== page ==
Muddy and Crumpled


My fingers have dug in
Way too deep into my palms 
They have torn through the skin
Seeped deep till my bone
The hand drips 
Blood
And I hold the scrunched letter
Dipped in sheer red
As it soaks my agony
The sounds in distance 
Hold no meaning
Only the silent 
And orderly clatter 
Of your mud thrusted boots
Seems to matter
You haven’t looked back
In the nineteen seconds 
You walked away
And the hundreds of years’ worth
My hands and my heart have bled
I lift my hand 
To stop you, to make you stay
But my words fail me
I don’t know what to call you by?
Love? Darling? Sweetheart?
But would you know you’re still all those things 
To me?
All I can see through my upheld hand
Is that your figure grows smaller 
And the blood begins to clot
And fewer drops hit the floor
And then I finally let go 
Of your wedding invitation
Just where you stood three minutes ago
And of all the things 
I should’ve done
I step on the letter too
As I lay rest
To the muddy, crumpled love
That ours became. 


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The Social Box

 

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Stepped in a box,

Looked giant, I was small.

I sat playfully,

Never complaining.

Mother smiled, father jovial.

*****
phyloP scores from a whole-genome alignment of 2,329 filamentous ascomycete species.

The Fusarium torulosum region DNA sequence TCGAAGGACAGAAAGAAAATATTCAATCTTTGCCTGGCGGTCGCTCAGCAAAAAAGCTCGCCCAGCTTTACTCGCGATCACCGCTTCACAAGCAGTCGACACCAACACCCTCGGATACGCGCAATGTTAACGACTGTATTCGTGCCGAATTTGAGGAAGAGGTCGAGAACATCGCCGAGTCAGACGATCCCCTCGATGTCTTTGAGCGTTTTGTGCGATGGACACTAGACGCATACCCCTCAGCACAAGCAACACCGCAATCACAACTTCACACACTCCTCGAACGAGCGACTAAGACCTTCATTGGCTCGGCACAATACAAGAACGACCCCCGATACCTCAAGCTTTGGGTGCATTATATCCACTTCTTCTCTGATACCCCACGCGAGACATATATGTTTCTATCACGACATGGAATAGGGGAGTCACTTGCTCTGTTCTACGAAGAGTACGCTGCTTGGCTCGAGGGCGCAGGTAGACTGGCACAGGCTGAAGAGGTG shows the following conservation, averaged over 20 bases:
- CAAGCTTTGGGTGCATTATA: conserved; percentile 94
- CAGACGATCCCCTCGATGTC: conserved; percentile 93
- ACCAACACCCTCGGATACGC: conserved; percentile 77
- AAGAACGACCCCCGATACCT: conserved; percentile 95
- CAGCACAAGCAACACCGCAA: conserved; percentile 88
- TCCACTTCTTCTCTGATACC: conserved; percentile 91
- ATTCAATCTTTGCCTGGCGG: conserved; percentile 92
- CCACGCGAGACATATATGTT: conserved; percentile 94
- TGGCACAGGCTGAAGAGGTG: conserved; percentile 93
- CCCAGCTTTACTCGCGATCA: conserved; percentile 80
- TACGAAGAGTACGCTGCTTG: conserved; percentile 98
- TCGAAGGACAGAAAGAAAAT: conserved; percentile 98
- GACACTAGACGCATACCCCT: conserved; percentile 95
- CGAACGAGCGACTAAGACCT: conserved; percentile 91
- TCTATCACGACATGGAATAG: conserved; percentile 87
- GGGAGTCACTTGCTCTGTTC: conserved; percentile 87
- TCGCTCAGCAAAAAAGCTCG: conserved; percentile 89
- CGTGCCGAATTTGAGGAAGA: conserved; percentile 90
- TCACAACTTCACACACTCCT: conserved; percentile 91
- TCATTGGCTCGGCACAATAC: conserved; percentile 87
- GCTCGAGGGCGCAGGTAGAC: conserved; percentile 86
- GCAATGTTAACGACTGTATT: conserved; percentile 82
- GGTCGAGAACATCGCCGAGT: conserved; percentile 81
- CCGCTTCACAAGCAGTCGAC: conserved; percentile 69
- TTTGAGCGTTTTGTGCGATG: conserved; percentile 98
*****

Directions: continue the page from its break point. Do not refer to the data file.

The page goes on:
All I did was play with toys,

Sometimes fall asleep with my car held close.

 

Trouble in the paradise,

When I turned four.

When father found I possessed more cars than the dolls.

Mother worried, bought me some new frocks.

With striped socks, I matched them to my shorts.

 

Soothing father, mother declared, it’s just a phase.

The phase became a period.

A chapter, now a hard bound book.

 

The giant box still present,

Sat in, but my ass won’t fit.

Mother and father don’t want me to play with cars,

Instead marry a guy who drives a lavish car.

Mom says no more frocks,

And a big cross on shorts.

No crop tops, they expose a lot.

Be a lady, wear sarees for sure.

 

Don’t sit cross legged,

It’s a crucial requirement on the ‘Lady list’ that needs to be checked.

 

How do I explain it to you mom,

Throw away the box now.

Neither will I fit, nor will I bow.

Beauty And Strength

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They say love is supposed to make you strong

But it didn’t.

It just frightened me to care of someone’s breaths

More than mine.

 

They say fear makes you strong

But it didn’t.

It made me listen to my heartbeats

Like a murderer’s footsteps.

 

They say childhood is beautiful.

But it isn’t.

It turned my laughter

Into muffled screams of unexplainable horror

 

They say adulthood is beautiful.

But it isn’t.

It has turned my ambitions

To imprison me into an unformidable jail.

 

So, through all my life, where was beauty and strength?